The story of trench life during World War I through the lives of a French regiment. As men are killed and replaced jaunty Lt. Denet becomes more and more somber. His rival for the affection of nurse Monique is Capt. La Roche.
A hillbilly sharpshooter becomes one of the most celebrated American heroes of WWI when he single-handedly attacks and captures a German position using the same strategy as in turkey shoot. Written by
Keith Loh <firstname.lastname@example.org>
There were stories at the time of young men leaving the movie theaters after seeing the film and signing up immediately after. (War fever was particularly high in the USA at the time as the attack on Pearl Harbor had just happened.) See more »
At the rifle range, after the first shot, York is given 5 rounds. He shoots the first into the target which is then covered by a white round paster. Then he shoots the next four into the paster. When the target is checked by the range personnel, there are 5 holes in the paster instead of 4. See more »
I ain't a-goin' to war. War's killin', and the book's agin' killin! So war is agin' the book!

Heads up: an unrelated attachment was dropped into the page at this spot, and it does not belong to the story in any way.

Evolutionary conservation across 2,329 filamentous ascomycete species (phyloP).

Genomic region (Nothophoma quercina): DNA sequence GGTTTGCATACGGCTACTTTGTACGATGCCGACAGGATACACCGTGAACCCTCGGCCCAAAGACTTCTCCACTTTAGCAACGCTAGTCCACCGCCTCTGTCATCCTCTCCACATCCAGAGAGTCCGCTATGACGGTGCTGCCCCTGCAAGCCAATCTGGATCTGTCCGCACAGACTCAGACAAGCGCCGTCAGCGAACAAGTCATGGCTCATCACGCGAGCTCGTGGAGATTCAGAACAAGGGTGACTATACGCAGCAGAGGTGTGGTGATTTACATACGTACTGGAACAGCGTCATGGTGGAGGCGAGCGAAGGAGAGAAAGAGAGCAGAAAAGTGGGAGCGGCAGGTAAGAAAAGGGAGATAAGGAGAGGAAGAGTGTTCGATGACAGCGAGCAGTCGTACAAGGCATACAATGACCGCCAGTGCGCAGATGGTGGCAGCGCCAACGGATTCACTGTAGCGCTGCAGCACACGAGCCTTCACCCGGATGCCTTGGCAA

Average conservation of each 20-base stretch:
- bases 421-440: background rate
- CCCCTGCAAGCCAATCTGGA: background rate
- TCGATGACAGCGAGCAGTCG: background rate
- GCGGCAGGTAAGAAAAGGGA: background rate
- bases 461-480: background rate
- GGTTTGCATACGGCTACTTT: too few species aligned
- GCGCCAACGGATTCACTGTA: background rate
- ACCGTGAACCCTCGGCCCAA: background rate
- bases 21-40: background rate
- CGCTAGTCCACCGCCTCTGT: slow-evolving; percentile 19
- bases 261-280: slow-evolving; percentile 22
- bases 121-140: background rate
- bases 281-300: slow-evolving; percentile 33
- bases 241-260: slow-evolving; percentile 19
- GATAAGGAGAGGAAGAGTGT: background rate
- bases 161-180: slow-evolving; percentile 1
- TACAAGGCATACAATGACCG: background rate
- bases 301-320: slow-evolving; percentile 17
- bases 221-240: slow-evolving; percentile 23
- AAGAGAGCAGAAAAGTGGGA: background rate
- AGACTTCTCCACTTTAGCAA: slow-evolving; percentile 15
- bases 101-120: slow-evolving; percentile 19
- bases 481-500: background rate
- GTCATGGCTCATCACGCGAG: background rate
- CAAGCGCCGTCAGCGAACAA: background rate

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Perhaps when this comes out on DVD later in the year (2006), I'll enjoy this as I did when I first saw it on tape. Subsequent VHS viewings were nowhere as appealing at that first look, unfortunately. As most people know, this is the story of World War I hero Alvin York, who went from drunken good-for-nothing to solid Christian man and war hero.
Gary Cooper certainly was a great choice for the role. Few people in his era were better at playing modest, soft-spoken-but-manly heroes like "Coop." When "York" makes no apology for his 100 percent belief in the Bible, no one challenges him because he's earned the respect from all, believers and non- believers. Cooper's status as an actor helps make that all the more "believable." Sgt. York also gives one of the best examples of forgiveness I've ever seen on film.
Another nice feature of this movie is seeing Joan Leslie in the female lead. She was one of the most pretty and wholesome-looking ladies of her day. She's always a treat to see. Walter Brennan also is interesting, as usual, and in here plays a minister, which also was a surprise.
Much of this film was a surprise because I'm just not used to seeing on film things like true forgiveness, the hero citing Scripture, military officers shown in a compassionate light (letting York, with his pacifistic views, decide what he anted to do) etc. What a shame so few films in the last 50 years have had similar values.
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